I was an exchange student in Poland from Italy. I’m now a Medicine student and I’m proud of myself, proud of what I’ve learned during my exchange and proud of the person I’ve become. The final camp in Brussels is something amazing, I’ve made friends from other countries, had the opportunity to share my experience with other participants and I really hope to one day come back to that places full of memories and hopes for the future!
The experience of the final camp in Brussels was illuminating for me. I’ve finally opened my eyes and I’ve realized that being an active citizen (in all kinds of fields) is something too important and I’ve realized that in my life I wasn’t doing that. So my experience didn’t truly end in Brussels, it was only the start of something even more exciting. I am now an active AFS volunteer, always in contact with people from other countries. I’ve also started to volunteer with associations that support underprivileged people and I’ve become a member of one of my University associations (I’m only at the first year and I am already coordinating a project).
My participation at the camp in Brussels was pure gold to me: I got to understand a bit more about European citizenship and I became much interested in topics that I felt were so distant from me.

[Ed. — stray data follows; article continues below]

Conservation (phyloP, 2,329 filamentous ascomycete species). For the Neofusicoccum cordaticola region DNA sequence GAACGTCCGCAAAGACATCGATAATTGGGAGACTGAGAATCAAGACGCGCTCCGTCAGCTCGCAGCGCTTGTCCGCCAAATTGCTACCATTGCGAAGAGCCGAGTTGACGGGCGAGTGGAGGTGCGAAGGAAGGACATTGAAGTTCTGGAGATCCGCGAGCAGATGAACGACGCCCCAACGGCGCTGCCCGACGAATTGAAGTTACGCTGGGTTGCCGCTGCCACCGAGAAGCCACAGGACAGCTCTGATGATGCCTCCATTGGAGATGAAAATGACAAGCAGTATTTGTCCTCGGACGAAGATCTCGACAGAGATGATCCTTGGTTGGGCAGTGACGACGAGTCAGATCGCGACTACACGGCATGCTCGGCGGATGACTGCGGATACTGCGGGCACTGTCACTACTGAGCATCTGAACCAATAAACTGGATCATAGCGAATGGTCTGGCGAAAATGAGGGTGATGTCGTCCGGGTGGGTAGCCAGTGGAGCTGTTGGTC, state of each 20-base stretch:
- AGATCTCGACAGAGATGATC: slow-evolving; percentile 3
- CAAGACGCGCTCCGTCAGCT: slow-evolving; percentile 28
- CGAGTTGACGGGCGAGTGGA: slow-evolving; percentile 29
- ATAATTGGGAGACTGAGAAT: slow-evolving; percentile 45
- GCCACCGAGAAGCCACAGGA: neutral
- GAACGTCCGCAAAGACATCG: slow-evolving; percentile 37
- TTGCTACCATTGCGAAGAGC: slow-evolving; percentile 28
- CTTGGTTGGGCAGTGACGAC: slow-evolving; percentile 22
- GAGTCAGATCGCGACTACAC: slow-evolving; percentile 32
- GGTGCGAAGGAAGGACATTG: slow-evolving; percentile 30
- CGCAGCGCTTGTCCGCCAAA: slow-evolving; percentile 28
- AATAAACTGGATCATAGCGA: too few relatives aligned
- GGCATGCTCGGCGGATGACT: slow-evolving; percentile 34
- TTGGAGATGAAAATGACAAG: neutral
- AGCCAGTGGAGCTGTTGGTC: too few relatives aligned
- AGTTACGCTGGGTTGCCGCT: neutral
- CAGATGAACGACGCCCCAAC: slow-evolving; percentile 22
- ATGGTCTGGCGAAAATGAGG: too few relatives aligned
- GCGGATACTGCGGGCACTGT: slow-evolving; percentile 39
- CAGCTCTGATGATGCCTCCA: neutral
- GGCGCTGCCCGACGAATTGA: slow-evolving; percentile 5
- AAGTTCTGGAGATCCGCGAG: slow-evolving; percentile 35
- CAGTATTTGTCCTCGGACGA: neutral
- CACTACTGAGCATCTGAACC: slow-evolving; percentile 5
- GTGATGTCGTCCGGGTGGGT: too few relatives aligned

The experience each person gains in the programme will be a tool useful for the everyday life! For me it was extremely important because right after my programme I became a volunteer and I’ve been a volunteer ever since. I love helping young students to become part of a new community that they were not a part of before. I like to make them realise how much they have grown with the experience and how they will be using that experience to overcome obstacles they will run into!
Thanks to ECTP, I’ve definitely grew more aware of cultural differences and embraced diversity in a different way and I always try to share my experience with the people I meet who did not have the opportunity to have an experience like a period abroad or people with different opinions. The final camp helped me understand most of the challenges I faced during my time abroad and made me more aware of the concept of community and Europe.
With the experience that I gained in both situations and all my life events before and since, I started volunteering helping a refugee family in Portugal and I joined the Erasmus Student Network – a volunteer association also deeply connected to Europe and mobility. My experience allowed me to bring other points of view to our local section and now I am helping on the international level as well – I’m working on a project that aims to improve the volunteers’ experience in ESN.
All the work that I do as an ESNer, as a student and as a person aims at a closer Europe and community, where everyone should feel connection and belonging.